*A Python QuickSort selects a pivot element and splits the elements of an **array** into two new **array**s. Numbers higher than the pivot go into one **array**; numbers lower than the pivot go into another. Each **array** is sorted and then all the **array**s are merged into one.*

## How to Code a Python QuickSort

There are plenty of sorting algorithms you can use to sort a list in programming. There’s Python insertion sorts, bubble sorts, and more. QuickSort are one of the most common types of sorts.

In this guide, we’re going to talk about what QuickSorts are and how they work. We’ll walk through an example of a Python QuickSort so you can learn how to implement one.

Without further ado, let’s get started!

## What is a Python QuickSort?

A Python QuickSort algorithm divides an array into sub arrays. This algorithm calls these sub arrays recursively to sort each element in the list. The contents of a sub array are determined by a pivot element that is not moved into a new sub array.

The QuickSort algorithm divides-and-conquers. This means that the task of sorting a list is broken down into several subtasks. At the end of the sort, the results of these subtasks come together to return a sorted list.

In a QuickSort, the subtask is setting a pivot for each sub list and ordering elements based on their value relative to the pivot.

## When Should I Use a Python QuickSort?

A QuickSort is useful when time complexity matters. This is because QuickSort use less memory space than other algorithms, which gives them an efficiency boost.

You should only use a QuickSort if you are familiar with Python recursion. This is because the QuickSort algorithm depends on recursive functions.

A QuickSort is more efficient than a merge sort on smaller arrays. However, on larger data sets, an insertion sort or a merge sort may be faster.

## How Does a QuickSort Work?

A QuickSort picks an element to serve as a pivot. This can be any element in a list. For this tutorial, we’re going to choose the last item in a list (3).

8 | 4 | 5 | 2 | 1 | 3 |

A QuickSort compares the value of pivot to every number when we loop through the items in the list. If an item is greater than the pivot number, we move the number after the pivot; otherwise, we move the number before the pivot:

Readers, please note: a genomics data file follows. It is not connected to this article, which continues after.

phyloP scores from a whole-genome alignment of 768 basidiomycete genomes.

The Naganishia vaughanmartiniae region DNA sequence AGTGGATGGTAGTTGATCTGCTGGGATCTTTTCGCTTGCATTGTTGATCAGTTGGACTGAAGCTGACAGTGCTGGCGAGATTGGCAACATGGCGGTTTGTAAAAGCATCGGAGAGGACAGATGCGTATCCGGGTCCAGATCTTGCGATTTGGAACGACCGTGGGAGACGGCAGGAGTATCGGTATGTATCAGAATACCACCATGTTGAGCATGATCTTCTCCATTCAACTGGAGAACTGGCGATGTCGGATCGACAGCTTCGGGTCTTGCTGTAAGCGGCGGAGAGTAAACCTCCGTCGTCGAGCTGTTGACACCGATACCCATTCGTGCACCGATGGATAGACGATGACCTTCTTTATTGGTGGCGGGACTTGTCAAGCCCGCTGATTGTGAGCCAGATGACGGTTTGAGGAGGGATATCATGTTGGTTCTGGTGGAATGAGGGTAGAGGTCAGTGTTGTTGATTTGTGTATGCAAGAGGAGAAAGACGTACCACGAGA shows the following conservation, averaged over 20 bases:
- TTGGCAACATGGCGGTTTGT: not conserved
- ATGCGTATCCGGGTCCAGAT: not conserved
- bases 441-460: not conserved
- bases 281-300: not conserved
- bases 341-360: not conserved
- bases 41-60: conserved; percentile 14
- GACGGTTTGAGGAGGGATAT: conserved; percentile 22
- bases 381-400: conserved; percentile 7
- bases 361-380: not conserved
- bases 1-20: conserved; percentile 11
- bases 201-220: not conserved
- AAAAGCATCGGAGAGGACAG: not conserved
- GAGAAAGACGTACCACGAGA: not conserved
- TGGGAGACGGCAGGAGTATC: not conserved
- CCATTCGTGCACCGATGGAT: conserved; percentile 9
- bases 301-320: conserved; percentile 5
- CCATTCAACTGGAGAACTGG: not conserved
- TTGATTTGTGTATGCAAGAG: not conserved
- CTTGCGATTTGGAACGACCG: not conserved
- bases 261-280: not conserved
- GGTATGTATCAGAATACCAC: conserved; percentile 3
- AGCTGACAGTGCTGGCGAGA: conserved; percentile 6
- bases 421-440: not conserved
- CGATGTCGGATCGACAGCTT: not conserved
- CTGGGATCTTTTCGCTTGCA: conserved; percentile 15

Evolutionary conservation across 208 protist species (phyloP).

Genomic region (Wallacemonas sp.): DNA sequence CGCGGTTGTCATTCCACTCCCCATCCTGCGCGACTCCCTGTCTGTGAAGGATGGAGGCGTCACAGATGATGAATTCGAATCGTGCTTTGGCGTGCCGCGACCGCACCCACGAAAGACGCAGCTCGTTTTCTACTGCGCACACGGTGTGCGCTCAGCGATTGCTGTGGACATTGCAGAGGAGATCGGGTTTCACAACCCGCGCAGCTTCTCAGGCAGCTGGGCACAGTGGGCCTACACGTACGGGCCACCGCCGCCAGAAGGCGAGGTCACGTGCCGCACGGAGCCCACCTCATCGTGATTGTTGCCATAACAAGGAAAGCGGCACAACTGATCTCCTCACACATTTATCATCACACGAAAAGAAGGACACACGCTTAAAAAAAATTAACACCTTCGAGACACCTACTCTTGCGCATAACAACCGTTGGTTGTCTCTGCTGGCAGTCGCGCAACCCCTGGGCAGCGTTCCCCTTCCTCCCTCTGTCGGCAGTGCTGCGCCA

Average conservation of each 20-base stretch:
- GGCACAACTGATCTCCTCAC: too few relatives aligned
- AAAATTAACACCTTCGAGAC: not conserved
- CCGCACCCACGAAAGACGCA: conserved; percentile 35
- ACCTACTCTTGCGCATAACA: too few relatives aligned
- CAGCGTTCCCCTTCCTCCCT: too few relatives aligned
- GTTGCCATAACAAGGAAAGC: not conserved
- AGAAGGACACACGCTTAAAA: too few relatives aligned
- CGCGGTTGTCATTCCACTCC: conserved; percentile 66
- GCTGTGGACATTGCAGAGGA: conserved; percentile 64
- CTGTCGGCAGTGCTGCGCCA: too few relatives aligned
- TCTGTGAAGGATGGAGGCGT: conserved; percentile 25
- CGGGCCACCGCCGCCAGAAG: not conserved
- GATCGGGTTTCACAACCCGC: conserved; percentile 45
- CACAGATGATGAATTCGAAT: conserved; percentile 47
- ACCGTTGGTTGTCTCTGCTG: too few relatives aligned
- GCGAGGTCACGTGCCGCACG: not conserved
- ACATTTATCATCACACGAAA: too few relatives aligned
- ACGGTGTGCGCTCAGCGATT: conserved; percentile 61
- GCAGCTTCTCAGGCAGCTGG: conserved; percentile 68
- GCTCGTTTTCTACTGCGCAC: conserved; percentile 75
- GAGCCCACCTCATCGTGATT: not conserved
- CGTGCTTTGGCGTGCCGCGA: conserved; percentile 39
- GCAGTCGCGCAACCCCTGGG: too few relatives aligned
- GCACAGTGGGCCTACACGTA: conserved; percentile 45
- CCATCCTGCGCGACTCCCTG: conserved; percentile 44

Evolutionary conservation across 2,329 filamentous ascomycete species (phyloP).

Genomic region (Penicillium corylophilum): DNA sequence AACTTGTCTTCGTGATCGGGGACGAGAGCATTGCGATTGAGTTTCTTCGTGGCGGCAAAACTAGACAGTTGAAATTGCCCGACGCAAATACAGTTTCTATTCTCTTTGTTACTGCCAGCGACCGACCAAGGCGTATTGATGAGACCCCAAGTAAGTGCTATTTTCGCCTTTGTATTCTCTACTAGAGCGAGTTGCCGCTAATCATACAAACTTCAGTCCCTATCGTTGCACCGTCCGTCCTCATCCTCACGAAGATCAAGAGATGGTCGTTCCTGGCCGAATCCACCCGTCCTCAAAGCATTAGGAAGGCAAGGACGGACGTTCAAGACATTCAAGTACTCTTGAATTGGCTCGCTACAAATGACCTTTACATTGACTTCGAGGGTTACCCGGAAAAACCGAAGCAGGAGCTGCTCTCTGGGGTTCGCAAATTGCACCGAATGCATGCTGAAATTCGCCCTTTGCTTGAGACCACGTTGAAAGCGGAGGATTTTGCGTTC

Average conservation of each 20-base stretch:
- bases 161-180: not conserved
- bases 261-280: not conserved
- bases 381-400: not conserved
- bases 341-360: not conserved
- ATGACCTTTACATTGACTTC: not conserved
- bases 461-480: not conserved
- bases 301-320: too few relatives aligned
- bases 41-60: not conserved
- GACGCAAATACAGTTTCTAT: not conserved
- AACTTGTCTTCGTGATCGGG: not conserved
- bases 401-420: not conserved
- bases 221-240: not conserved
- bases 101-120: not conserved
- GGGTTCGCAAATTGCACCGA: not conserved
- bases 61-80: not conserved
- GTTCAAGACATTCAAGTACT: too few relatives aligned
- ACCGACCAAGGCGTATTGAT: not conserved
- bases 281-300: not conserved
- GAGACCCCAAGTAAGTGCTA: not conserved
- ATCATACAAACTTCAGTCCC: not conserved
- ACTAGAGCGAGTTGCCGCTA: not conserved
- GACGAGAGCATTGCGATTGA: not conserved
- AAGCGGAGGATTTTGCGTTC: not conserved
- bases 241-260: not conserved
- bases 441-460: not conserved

2 | 1 | 3 | 8 | 5 | 4 |

The value 3 has moved down our list. All the items less than 3 moved to its left; all the values greater than three moved to its right.

Our Python array is split into two halves: items greater than the pivot and items less than a pivot.

Once this process has started, a new pivot begins on each of the two halves. This pivot begins separately and uses the same algorithm as above. First, we will set a pivot value which is equal to the last value in each list:

Pivot One | Pivot Two | ||||

2 | 1 | 8 | 5 | 4 |

Next, we will move all the values greater than a pivot to the right of the pivot. We move all values less than the pivot to the left.

Pivot One | Pivot Two | ||||

1 | 2 | 4 | 8 | 5 |

This process continues until we sort our list:

First Time | 1 | 2 | 4 | 8 | 5 | |

Second Time | 1 | 8 | 5 | |||

5 | 87t?/ | |||||

Third Time | 8 |

Our final array looks like this:

1 | 2 | 3 | 4 | 5 | 8 |

## Python QuickSort Example

The QuickSort needs two functions: a pivot function and a QuickSort function.

Let’s start with the partition function. This will partition, or prepare, the array based on the value of the pivot element.

Our partition function will:

- Select the pivot element
- Move all items greater than the pivot to the right of the pivot
- Move all items less than the pivot to the left of the pivot